1. Document: Holy Scripture Readings 1.1. First Reading: The Second Book of Chronicles 36: 14-17,19-23 1.2. Second Reading: The Letter of St Paul to the Ephesians 2: 4-10 1.3. Gospel Reading: The Gospel of St John 3: 14-21 1.4. Simple Comment: Something wonderfully strange happened in the time of the Babylonian exile. King Cyrus, Israel’s persecutor and conqueror, received God’s inspiration and, to everyone’s surprise, issued the decree to rebuild the Temple in Jerusalem. He thus sent back the exiles to their land. Similarly, Jesus cites how a wonderful thing will happen through his being lifted up on the Cross. It is through this ignominious sign of condemnation that the Father will work out man’s salvation as well as Jesus’ own glorification – when he is lifted up (a second time!) from the dead. St Paul hails this Christ-event as the triumph of God’s richness of mercy and love.
2. Monument: Jesus Being Lifted Up in Golgotha 2.1. Nicodemus a Pharisee and member of the Sanhedrin seeks the truth by seeking Jesus in the night. While he treasures the truth and finds in Jesus its source he was not yet ready to face the consequences of his quest before his own group of Pharisees. He steals into the night; yet Jesus welcomes his still-weak faith. According to a recent research we know that Nicodemus is the same rich man called Nakidmon ben Gurion from Galilee. During the siege of Jerusalem in the year 70, together with two other rich families, he offered to take it upon himself to provide food for the entire population. 2.2. The truth that Jesus unveils to Nicodemus refers to his Hour – the appointed time long ago planned by the Father. It is a wondrous moment that can only happen because it is the work of the wondrous God: to defeat death through submitting to death itself. It recalls the event in the desert when the people of God were stung by the poisonous serpents and yet their salvation from death came from the bronze serpent lifted by Moses on his staff! Jesus’ double lifting up on the cross and on the resurrection is infinitely a more wondrous event incomparable to the experience of the desert.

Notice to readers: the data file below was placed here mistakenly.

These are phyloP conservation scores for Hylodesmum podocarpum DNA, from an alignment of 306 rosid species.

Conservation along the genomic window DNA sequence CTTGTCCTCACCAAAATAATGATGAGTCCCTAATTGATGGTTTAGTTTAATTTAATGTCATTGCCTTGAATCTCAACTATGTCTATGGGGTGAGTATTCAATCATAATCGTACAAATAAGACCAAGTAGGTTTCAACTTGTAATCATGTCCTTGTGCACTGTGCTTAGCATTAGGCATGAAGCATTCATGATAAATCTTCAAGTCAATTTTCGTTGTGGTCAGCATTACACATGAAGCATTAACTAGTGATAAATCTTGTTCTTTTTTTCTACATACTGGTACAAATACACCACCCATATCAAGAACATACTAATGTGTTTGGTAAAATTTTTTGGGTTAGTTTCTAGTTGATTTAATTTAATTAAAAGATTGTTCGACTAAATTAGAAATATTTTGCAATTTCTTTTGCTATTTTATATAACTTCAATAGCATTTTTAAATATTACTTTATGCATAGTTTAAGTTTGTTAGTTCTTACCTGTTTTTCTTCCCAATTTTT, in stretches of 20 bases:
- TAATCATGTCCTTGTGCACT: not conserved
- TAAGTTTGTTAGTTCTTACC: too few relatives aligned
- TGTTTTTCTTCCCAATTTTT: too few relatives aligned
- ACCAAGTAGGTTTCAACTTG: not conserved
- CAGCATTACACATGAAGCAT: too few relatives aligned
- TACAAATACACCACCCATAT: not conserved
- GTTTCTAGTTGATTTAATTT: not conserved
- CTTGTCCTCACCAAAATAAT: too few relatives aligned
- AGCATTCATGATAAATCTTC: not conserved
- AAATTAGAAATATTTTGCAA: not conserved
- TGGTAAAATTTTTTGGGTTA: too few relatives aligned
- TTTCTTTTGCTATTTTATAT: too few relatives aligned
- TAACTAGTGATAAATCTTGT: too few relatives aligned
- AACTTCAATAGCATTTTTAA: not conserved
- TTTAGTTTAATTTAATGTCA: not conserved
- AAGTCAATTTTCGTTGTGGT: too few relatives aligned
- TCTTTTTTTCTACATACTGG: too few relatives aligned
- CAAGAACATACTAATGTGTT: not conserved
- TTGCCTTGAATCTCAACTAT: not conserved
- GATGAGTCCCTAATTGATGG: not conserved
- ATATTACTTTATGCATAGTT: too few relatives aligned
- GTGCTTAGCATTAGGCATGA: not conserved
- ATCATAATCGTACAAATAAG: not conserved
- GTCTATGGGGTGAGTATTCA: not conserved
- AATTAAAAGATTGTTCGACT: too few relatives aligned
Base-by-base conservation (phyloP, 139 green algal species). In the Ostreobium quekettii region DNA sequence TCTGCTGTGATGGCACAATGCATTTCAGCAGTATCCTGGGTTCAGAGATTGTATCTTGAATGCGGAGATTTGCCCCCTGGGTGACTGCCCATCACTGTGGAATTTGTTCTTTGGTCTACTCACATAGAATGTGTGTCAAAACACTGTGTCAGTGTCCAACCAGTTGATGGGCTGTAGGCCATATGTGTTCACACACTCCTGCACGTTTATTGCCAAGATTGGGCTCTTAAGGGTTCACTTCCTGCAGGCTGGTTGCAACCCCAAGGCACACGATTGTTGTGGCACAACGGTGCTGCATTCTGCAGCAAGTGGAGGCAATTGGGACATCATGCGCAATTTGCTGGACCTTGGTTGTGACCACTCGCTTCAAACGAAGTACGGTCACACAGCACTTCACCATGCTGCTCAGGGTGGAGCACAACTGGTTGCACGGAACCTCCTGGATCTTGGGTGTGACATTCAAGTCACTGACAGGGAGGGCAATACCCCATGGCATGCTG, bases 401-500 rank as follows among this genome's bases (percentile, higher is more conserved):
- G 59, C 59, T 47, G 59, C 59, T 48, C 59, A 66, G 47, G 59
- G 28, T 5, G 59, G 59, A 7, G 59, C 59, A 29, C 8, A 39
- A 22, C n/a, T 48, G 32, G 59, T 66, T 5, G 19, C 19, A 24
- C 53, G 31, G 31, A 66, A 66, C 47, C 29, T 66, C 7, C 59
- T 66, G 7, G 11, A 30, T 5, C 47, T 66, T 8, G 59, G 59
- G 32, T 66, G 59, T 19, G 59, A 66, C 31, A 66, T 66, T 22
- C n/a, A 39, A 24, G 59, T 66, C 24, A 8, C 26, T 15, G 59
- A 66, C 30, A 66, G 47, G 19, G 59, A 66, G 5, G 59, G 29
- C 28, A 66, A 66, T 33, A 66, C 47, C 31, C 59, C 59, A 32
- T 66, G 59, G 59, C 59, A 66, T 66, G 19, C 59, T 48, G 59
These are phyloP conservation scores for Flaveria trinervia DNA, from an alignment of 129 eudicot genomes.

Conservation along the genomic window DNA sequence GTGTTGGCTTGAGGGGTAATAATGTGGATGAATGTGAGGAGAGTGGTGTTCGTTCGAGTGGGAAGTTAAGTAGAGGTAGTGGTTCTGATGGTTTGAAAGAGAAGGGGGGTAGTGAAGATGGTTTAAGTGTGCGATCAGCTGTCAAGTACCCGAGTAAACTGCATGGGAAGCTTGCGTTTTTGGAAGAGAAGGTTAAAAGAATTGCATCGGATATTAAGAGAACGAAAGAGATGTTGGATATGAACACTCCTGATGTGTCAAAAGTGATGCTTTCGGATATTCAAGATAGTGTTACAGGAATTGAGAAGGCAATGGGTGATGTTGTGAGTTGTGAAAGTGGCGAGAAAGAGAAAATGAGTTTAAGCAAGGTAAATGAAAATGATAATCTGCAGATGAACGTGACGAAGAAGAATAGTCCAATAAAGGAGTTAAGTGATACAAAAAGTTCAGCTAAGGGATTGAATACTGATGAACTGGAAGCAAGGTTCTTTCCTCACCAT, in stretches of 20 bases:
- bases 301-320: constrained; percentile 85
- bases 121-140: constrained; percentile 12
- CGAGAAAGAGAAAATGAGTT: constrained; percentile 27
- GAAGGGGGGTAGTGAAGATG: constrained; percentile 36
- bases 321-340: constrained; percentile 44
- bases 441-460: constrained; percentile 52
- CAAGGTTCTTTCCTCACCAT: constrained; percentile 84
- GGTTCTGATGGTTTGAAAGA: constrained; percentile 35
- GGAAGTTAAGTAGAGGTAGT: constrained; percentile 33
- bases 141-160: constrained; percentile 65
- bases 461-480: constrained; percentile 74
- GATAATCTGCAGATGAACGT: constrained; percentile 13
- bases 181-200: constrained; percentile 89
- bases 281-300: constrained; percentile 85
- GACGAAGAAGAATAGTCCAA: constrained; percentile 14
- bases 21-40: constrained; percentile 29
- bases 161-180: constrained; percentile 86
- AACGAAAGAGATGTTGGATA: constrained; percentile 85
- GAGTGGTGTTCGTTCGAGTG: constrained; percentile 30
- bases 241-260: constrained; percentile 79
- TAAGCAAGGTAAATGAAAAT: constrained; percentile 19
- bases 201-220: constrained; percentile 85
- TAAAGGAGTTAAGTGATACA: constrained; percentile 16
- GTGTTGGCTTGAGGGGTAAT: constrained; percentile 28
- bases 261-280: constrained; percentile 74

3. Lenten Reflection 3.1. Death to life is a law established by the Creator as shown in the necessary death of the seed buried in the ground in order that it may fructify into a hundredfold. This is confirmed all the better by the death of God’s only Son – a seeming absurdity and contradiction given the nature of the Divine and its transcendence over anything temporal and, more so, terminal. 3.2. In Jesus now lies our hope and blessing. His pattern of life-death-eternal life becomes our own trademark – the sign that indelibly marks us who believe in him. This can only be received by way of his infinite mercy and grace; for Jews it is a stumbling block and for Gentiles, an absurdity.
4. Contemporary Filipino Question: Some years back my ina-anak from Irvine CA sent me a video-clip. It is about a certain Jason McElwain, an autistic child from Greece Athena, Rochester NY, who made it to the news of Good Morning America, CNN and others. His is a true-to-life story of a person whom the Lord lifted up (Jason was literally lifted up by his schoolmates!) in a moment of basketball glory … Trivial!, you might say, but to me it makes today’s liturgy a thing of the present –the reality of the cross and resurrection happens to our very own day.